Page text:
Japan says quake rebuilding to cost as much as 25tn yen
Japan has said it will cost as much as 25 trillion yen ($309bn; £189bn) to rebuild the country after the deadly earthquake and tsunami.
The cost is about 6% of Japan's total economic output in 2010 and is the biggest estimate so far.
According to the World Bank, Japan will need up to five years to rebuild and recover from the damage caused.
The devastation has been described as the country's biggest crisis since the end of World War II.
The confirmed death toll from the earthquake and tsunami is now 9,079, with 12,645 missing.
According to the government, the damage caused to infrastructure and the uncertainty surrounding the future of the Fukushima Daiichi nuclear plant may derail Japan's fragile economic recovery.
Japan is facing power shortages as well as difficulty shifting products around the country.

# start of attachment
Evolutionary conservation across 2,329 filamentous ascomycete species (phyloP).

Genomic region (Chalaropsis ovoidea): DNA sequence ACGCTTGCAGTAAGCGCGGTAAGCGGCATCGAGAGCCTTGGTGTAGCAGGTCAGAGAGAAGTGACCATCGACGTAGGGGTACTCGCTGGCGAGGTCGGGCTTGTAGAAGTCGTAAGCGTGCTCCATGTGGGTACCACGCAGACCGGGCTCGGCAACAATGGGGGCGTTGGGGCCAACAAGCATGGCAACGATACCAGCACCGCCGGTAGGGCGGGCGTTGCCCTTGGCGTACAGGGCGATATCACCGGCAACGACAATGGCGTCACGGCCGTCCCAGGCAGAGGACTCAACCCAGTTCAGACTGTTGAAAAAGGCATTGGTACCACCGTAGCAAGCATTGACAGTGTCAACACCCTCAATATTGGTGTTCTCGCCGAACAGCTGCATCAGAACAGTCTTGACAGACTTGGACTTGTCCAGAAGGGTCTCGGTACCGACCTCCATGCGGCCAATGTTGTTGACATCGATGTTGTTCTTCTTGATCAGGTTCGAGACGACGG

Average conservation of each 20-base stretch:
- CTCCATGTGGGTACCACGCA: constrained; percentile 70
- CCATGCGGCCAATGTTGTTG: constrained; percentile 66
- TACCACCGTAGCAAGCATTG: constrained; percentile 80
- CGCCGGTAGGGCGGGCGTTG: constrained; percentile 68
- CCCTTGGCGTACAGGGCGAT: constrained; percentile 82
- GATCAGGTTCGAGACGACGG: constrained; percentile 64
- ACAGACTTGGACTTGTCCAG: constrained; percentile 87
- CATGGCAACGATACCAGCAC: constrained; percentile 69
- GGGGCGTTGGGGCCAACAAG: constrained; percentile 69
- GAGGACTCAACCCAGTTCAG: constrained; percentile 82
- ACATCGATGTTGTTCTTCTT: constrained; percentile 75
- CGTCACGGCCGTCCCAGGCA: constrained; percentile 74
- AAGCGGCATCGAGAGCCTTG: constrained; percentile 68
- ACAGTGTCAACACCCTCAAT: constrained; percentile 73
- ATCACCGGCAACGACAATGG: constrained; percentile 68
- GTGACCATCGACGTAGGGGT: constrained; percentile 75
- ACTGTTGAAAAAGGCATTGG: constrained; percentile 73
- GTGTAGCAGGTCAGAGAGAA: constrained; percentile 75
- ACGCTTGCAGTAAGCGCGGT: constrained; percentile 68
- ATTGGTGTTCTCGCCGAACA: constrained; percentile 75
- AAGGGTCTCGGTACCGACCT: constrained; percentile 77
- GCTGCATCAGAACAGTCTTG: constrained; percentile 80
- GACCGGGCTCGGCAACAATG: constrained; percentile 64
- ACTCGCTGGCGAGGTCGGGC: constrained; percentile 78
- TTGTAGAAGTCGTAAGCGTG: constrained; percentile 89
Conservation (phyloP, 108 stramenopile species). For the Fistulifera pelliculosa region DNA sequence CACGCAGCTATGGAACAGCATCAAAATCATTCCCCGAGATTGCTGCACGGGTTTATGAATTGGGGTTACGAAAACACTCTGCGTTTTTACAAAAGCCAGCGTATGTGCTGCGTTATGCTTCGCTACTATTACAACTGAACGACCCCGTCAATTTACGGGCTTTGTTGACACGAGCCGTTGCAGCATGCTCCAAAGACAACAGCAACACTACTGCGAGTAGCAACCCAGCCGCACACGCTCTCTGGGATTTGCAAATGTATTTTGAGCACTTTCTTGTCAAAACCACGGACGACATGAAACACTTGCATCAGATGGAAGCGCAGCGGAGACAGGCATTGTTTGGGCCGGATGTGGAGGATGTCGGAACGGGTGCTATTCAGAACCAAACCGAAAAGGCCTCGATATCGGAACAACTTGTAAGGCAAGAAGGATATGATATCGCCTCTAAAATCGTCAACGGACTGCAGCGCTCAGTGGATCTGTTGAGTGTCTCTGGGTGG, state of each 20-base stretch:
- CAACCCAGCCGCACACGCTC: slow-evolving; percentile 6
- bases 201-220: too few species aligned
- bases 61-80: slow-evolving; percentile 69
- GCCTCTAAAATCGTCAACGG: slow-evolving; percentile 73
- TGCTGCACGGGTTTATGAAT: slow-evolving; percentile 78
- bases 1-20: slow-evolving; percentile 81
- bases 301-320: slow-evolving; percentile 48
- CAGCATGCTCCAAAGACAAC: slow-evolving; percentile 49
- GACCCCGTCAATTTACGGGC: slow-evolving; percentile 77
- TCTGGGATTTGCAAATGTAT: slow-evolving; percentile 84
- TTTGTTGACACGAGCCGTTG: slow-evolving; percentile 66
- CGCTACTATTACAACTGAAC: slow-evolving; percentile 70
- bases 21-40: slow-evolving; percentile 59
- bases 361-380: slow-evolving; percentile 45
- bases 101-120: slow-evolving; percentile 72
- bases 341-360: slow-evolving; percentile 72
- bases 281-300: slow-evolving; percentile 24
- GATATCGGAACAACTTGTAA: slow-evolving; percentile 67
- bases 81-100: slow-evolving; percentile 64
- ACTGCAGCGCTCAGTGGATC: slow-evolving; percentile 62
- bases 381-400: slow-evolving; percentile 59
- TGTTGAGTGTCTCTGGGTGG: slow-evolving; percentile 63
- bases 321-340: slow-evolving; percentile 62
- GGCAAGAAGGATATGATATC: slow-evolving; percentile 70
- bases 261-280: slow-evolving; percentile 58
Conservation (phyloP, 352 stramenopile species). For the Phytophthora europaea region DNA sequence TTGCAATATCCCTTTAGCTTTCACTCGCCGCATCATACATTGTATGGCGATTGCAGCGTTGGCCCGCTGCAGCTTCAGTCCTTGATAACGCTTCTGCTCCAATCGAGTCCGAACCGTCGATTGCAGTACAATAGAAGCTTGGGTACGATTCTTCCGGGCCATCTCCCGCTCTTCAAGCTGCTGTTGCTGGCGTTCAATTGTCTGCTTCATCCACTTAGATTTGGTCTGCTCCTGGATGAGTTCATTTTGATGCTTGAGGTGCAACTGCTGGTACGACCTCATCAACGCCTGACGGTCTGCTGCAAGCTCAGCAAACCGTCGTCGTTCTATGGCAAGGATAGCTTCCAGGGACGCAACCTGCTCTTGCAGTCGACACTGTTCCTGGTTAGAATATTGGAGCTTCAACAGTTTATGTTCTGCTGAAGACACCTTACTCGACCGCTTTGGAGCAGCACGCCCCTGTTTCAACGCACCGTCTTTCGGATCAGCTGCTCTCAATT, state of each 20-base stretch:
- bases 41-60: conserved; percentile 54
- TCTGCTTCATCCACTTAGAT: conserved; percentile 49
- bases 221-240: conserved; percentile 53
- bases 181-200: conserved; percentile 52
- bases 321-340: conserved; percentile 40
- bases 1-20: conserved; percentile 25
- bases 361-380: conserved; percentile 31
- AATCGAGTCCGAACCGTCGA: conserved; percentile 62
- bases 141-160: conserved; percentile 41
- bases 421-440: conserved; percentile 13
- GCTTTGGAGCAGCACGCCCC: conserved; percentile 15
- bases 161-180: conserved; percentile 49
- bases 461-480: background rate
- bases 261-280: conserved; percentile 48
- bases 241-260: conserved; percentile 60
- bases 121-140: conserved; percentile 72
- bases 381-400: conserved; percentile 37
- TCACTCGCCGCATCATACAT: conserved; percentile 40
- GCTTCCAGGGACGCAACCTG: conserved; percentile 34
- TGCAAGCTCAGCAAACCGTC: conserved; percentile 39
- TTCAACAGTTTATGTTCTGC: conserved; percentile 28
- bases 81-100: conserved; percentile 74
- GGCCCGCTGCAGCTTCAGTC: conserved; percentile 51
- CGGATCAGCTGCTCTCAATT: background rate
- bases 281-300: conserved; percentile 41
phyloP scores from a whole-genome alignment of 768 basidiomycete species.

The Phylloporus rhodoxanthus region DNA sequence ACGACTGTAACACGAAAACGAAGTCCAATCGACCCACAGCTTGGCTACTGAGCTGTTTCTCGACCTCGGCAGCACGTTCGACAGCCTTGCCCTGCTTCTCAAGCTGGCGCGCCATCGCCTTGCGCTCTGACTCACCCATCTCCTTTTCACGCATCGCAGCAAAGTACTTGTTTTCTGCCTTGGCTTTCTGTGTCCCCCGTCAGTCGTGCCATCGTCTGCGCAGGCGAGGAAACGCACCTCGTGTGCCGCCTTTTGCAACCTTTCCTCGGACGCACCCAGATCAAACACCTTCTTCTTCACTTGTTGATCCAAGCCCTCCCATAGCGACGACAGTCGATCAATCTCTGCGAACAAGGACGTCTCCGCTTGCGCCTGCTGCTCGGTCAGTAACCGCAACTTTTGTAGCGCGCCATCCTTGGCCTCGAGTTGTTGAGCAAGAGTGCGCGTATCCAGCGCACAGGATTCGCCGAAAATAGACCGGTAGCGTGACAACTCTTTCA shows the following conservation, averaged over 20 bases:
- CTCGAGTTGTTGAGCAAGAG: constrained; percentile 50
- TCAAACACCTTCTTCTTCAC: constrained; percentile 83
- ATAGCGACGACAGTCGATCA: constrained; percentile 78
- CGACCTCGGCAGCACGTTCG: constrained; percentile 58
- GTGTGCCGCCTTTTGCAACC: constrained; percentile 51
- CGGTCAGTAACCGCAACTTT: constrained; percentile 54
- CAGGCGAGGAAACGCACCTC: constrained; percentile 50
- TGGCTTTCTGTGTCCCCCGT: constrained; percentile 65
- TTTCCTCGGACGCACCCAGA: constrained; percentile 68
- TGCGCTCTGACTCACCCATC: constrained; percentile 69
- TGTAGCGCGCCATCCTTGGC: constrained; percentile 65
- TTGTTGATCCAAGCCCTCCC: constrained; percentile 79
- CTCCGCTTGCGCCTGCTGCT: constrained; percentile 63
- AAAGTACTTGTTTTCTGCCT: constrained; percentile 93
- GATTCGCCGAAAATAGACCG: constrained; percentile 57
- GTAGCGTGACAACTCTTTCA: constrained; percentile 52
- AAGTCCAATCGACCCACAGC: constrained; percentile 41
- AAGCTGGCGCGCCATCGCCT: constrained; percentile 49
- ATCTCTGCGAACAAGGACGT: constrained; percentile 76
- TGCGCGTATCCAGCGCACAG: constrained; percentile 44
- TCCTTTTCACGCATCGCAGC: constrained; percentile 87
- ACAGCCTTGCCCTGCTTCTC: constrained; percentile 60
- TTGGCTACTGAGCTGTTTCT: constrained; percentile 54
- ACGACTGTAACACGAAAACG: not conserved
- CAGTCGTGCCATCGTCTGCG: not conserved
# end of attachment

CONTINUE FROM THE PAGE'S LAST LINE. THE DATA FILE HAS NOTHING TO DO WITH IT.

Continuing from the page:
"The impact from the planned power outages is likely to be significant," said Fumihira Nishizaki, director of macroeconomic analysis at the Cabinet Office.
These issues are making it difficult for some of the country's biggest exporters, such as carmakers and electronics firms, to restart production at their factories.
Japan's economic growth is powered by its successful export sector.
Analysts say that growth will suffer until infrastructure issues are solved and factories start running at full capacity again.
The Bank of Japan warned of the impact on growth.
"This quake will cause the condition of Japan's economy and output to be severe," Bank of Japan Governor Masaaki Shirakawa said.
Japan's economy was struggling to come out of recession and the global economic slowdown even before the earthquake and tsunami struck.
It was overtaken by China as the world's second-largest economy after its economy shrank by 1.3% in the last three months of 2010.
Analysts say that the current crisis, which is now seen as more severe than previous earthquakes such as the one that hit Kobe, may put further brakes on Japan's growth.
"We need to be mindful that the quake's negative impact on the economy, at least on the supply side, may be bigger than the Kobe quake 16 years ago, and be prolonged," said Ryuzo Miyao, a board member at Bank of Japan.